My Snow Flower

I had to kill her. I never thought I could think such a thing. She was a piece of me as much as if she was my flesh. Hans married me for my face, another ornament for his pretty collection. Without a dowry and over 21, I was no bargain according to my eldest brother. Still I left my books and my little garden with a heavy heart. Such is the way for gentlewoman without means, governess or second wife.
Our honeymoon was brief and uneventful. Hans didn’t mention his daughter until the carriage pulled up to the manor. I suspect the toddler slipped his mind. I can still picture her bone china face with hair black as a raven’s wing peeking from behind the skirts of one of the upstairs maids.
“Rosenrot, this is Edelweiss,” Hans said. “It takes after its mother more the pity.” My bridegroom sniffed and turned away.
I bowed to the wee babe and asked to enter her home. She looked at me shyly before throwing her porcelain arms wide.
We were one. After losing three babies, I opened my near dead heart and found life with this motherless babe.
I grew to understand Hans, the old fool, despised the child almost to the point of horror. Up until he suddenly died Hans tried to turn me against his little girl. There was nothing I wouldn’t do for her. No bad word I could hear against her, my snow flower.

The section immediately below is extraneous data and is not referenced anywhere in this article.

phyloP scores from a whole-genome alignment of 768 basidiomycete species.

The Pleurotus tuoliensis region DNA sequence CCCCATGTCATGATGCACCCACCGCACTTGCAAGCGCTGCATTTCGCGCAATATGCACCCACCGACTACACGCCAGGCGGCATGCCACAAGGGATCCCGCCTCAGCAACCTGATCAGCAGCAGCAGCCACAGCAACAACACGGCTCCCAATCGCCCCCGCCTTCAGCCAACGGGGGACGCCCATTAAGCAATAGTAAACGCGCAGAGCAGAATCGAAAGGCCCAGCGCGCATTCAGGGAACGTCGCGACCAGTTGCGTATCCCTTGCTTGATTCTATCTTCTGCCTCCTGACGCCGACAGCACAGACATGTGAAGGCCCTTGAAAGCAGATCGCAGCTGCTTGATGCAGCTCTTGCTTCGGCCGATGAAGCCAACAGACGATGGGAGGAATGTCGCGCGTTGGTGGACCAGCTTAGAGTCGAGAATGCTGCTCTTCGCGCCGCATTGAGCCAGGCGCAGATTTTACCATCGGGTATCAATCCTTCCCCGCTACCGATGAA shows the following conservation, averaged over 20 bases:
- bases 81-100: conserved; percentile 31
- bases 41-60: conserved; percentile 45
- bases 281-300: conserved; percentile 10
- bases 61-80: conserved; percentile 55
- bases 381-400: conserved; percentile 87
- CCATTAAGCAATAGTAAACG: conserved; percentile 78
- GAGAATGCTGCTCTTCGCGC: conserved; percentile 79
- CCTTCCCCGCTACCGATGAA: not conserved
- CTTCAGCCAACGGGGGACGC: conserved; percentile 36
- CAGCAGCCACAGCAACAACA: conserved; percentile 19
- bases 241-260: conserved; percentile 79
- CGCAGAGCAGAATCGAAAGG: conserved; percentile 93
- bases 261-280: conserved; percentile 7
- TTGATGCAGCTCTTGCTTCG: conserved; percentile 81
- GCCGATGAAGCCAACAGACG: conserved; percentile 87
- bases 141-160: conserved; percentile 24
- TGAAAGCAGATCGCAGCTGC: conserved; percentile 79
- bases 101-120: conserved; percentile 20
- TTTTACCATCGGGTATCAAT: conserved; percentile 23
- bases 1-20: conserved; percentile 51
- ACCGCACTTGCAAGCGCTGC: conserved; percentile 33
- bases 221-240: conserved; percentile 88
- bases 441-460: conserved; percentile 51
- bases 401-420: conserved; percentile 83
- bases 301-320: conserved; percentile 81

Oh my girl was lovely and brilliant. Of course she could be imperious and vain and yes a touch cruel. When I was cross with her, Edelweiss would hug me tight and all was forgiven. Yet the vicious whispers bloomed as my girl blossomed. I ignored the superstitious villagers. Ignoring my own brain, I trusted my heart. Once I saw her transformation on the full moon, once I saw her drinking from a young peasant, once I saw her red red lips stained with blood, the scales fell from my eyes. We fought. My crucifix caught the moonlight and she fled into the night.
Now I sit in my boudoir before my looking glass ugly from the blood of her victims because I sheltered a monster. I hired a huntsman to track the creature, the daughter of my heart. I hold the proof of her death in a box in my hands. I can’t bear to see it. I was a stepmother and now I am the evil. I protected the world from this abomination yet I feel her still in the room with me right behind me and though it is wrong I would give my life for one more embrace in her snow white arms.

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